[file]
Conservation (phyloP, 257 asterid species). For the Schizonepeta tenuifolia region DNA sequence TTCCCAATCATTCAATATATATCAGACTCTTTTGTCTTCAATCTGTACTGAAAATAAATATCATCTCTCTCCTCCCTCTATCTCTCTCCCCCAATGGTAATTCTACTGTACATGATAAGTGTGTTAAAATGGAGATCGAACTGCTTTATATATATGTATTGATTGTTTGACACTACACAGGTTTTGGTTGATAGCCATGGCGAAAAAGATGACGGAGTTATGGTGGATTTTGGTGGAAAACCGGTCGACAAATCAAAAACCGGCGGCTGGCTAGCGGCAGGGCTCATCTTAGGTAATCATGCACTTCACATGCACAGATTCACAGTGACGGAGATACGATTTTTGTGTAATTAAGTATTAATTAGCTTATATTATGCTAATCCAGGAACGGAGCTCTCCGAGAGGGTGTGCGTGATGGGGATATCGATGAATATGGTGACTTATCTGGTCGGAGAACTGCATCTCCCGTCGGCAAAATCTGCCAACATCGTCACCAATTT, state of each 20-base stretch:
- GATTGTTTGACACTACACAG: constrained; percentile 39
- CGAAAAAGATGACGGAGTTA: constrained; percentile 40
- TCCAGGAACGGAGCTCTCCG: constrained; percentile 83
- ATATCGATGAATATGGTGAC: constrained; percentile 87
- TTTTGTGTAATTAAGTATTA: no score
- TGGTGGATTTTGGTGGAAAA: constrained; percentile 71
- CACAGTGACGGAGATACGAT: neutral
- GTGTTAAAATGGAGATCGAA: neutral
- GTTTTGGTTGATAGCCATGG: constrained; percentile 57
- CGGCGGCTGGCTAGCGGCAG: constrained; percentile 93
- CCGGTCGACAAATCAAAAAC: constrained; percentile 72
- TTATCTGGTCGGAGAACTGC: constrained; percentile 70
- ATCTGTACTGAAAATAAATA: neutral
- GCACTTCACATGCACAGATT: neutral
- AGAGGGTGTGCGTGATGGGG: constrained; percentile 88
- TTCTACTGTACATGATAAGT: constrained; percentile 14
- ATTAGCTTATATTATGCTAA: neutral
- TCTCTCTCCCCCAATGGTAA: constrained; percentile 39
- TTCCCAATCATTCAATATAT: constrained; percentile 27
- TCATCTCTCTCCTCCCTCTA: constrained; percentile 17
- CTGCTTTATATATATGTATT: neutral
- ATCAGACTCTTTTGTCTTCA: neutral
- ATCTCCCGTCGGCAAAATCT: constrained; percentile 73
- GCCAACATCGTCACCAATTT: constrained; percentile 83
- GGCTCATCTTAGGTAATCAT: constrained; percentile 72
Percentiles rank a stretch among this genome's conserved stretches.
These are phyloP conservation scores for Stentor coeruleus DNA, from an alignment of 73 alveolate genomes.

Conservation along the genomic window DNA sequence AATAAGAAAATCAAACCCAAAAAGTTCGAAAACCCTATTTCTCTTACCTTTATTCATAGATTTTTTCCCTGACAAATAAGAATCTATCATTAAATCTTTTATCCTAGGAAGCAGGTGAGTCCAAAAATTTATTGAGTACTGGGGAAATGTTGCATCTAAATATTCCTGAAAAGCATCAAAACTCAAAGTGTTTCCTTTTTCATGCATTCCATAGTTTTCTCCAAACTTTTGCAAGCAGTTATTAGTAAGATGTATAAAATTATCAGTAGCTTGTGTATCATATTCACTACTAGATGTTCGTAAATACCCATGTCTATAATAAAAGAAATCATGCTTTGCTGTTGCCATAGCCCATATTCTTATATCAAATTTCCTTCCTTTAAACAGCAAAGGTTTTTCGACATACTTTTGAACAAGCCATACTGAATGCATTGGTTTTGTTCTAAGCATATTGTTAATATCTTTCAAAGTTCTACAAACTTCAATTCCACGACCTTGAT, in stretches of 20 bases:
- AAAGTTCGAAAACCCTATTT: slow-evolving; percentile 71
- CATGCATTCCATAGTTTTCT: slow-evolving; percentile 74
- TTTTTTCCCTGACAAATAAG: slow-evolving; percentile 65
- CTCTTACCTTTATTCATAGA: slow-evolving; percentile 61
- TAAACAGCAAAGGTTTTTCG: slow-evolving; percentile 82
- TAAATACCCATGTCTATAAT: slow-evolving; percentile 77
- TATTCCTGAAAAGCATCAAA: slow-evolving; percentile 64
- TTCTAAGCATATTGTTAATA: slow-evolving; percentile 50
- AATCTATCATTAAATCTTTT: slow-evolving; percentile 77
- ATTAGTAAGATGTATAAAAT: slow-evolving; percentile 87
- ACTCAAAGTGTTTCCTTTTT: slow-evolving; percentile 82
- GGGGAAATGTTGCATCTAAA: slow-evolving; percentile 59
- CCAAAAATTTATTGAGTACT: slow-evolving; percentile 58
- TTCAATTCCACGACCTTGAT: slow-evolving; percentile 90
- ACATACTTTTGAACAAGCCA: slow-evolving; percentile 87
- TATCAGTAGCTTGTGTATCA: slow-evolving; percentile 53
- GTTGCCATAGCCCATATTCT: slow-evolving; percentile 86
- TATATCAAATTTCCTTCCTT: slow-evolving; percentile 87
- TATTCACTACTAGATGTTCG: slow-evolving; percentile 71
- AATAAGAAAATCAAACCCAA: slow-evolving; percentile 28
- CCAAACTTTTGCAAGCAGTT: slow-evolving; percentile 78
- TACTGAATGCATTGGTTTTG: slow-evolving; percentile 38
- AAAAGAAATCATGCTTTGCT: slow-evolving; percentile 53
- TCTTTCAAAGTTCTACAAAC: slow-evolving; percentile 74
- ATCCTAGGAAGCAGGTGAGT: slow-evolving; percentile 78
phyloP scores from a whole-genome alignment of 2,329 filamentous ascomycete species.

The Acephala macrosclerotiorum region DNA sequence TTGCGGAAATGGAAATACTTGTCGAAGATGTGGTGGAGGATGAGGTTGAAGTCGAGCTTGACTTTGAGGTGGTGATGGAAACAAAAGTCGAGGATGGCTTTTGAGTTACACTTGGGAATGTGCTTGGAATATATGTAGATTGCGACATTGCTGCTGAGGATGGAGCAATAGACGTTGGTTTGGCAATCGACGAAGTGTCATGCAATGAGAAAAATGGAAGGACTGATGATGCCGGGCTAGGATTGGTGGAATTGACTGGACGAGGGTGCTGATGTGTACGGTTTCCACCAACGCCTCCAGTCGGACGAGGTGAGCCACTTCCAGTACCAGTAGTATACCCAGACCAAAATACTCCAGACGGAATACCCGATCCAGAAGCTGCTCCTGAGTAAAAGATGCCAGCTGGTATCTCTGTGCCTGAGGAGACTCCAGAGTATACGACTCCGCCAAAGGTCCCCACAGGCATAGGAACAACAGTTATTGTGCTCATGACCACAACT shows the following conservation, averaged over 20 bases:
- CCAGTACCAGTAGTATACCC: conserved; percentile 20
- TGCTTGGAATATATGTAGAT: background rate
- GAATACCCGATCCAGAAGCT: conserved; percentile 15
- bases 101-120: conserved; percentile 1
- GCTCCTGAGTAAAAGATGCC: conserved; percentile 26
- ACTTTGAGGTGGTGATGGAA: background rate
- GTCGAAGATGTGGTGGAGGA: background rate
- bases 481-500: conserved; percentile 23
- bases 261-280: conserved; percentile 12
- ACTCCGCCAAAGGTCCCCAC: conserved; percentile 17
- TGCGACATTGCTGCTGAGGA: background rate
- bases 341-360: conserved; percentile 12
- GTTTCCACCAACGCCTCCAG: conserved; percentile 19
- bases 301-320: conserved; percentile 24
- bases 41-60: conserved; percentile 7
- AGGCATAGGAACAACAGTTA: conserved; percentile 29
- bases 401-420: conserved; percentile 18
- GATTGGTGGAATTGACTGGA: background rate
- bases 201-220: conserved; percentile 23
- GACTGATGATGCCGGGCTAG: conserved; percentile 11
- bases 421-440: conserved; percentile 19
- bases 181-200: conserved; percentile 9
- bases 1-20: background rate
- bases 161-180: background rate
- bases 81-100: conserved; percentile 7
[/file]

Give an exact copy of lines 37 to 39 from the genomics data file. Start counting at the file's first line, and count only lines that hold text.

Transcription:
- TTCTAAGCATATTGTTAATA: slow-evolving; percentile 50
- AATCTATCATTAAATCTTTT: slow-evolving; percentile 77
- ATTAGTAAGATGTATAAAAT: slow-evolving; percentile 87